[CT Birds] Half a million swallows (Old Lyme)
binskeep at optonline.net
Thu Sep 1 23:50:49 EDT 2011
Greetings to all,
9/1/11 - Nothing like what occurred at Milford Point today and this past week since Hurricane Irene...but today I kayaked around Lord Cove and the CT River in Old Lyme, not looking for Frigatebirds, but hoping to see the "Tree Swallow Spectacular" that occurs over Goose Island this time of year. Upon arriving at 4 pm, there were already swarms of swallows present; by 6:30 thousands and they just kept coming from every direction. Then, at 7:15, they began frantically arriving in droves as if the school-bell rang and they were late, each joining an increasingly organized vortex, circling around until the last were in. This phenomena always amazes me. There's something special about seeing this many birds in one view and although I'm not sure how to even accurately estimate the number of birds seen, but I believe it is around 500,000 from what I've heard. As the vortex grew tighter with birds circling in seemingly perfect formation, they began to funnel into Goose Island, each bird diving straight down until there were none left. By 7:30, only a few birds remained - defiant teenagers, no doubt. An annual trip to see this phenomena is highly recommended. To my knowledge, there are no public access points by ground to see the show. Anyone with a canoe or kayak can paddle from Pilgrim Landing & 156 - Pilgrim Landing is a public launch with 4 parking spots (there was no one there today nor on a visit last month) or there is a river boat from Essex, I believe, that runs each evening for a nominal fee.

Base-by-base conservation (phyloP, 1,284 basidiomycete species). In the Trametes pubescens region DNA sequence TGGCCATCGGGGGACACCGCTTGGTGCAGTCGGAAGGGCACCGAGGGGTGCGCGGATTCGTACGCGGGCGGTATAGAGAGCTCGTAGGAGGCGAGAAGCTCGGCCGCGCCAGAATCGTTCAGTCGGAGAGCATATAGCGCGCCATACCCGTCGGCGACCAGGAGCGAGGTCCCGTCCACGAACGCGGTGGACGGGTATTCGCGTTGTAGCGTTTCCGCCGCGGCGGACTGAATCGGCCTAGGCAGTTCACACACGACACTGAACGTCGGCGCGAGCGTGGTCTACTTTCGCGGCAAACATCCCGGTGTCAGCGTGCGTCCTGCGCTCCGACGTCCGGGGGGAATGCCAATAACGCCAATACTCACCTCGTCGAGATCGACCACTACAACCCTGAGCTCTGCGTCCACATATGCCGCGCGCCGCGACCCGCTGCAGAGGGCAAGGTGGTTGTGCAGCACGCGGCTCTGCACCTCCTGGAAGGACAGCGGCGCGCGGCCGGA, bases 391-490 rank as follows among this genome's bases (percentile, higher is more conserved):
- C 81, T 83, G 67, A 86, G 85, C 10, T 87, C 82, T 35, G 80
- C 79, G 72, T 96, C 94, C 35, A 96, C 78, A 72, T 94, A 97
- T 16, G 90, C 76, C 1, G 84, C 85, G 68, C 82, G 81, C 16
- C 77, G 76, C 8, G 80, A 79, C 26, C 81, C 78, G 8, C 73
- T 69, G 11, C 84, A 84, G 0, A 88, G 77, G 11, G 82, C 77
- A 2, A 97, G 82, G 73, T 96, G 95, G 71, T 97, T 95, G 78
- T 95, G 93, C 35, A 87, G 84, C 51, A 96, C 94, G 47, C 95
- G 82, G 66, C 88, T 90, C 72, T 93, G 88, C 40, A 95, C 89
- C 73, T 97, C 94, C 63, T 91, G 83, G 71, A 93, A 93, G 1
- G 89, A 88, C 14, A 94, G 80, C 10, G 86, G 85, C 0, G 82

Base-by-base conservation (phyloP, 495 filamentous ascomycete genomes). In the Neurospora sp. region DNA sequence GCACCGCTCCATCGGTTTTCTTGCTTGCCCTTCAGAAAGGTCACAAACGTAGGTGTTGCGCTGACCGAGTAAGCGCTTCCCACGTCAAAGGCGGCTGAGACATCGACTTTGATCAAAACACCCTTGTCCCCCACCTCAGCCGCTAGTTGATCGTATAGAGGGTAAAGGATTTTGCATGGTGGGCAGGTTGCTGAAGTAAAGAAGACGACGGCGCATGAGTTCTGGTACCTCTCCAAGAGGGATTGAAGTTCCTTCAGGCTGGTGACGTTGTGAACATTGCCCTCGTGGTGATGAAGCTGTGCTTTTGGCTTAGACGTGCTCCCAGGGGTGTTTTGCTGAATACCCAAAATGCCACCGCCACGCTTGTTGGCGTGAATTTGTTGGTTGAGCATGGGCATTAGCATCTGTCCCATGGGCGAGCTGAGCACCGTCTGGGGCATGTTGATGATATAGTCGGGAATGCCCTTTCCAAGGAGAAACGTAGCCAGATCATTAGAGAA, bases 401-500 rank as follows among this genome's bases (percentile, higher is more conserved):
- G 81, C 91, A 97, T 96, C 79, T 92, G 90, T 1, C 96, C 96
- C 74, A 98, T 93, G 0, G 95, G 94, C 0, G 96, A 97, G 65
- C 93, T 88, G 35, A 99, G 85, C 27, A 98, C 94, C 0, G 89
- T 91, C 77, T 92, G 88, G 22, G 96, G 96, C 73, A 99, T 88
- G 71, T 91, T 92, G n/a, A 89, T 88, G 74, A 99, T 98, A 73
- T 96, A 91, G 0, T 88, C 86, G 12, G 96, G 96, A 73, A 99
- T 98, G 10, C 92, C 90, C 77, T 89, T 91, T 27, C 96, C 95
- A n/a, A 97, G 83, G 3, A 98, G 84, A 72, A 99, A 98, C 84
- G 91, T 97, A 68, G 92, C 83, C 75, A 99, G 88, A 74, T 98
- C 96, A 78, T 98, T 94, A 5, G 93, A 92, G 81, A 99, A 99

Also seen flying southeast across the river, disappearing over the tree line was an adult Bald Eagle. And on I-95 at Exit 70 there were 2 Black Vultures circling fairly low at 3:30 pm. Sadly, I found a deceased Great Blue Heron on the highly eroded beach of Calves Island, one of many apparent wildlife casualties of Irene. Incidentally, I also found a deceased Yellow-breasted Chat in front of my house in Shippan on Saturday while coming back from a walk, pre-storm, although it had already began to rain. I'm not sure what the circumstance of this bird's demise could have been; the bird looked like it had been hit by a car, but it didn't seem likely as it was on a dead-end street with no high-volume or high-speed traffic. This bird was collected for submission but I had no way to collect the Great Blue Heron today which was in good shape.
Btw, migration looks good on radar again tonight as it has these past few nights. And although it was "quiet," I had 11 warbler species in Central Park on Tuesday. The little birds are moving, too!
Brenda Inskeep in Stamford
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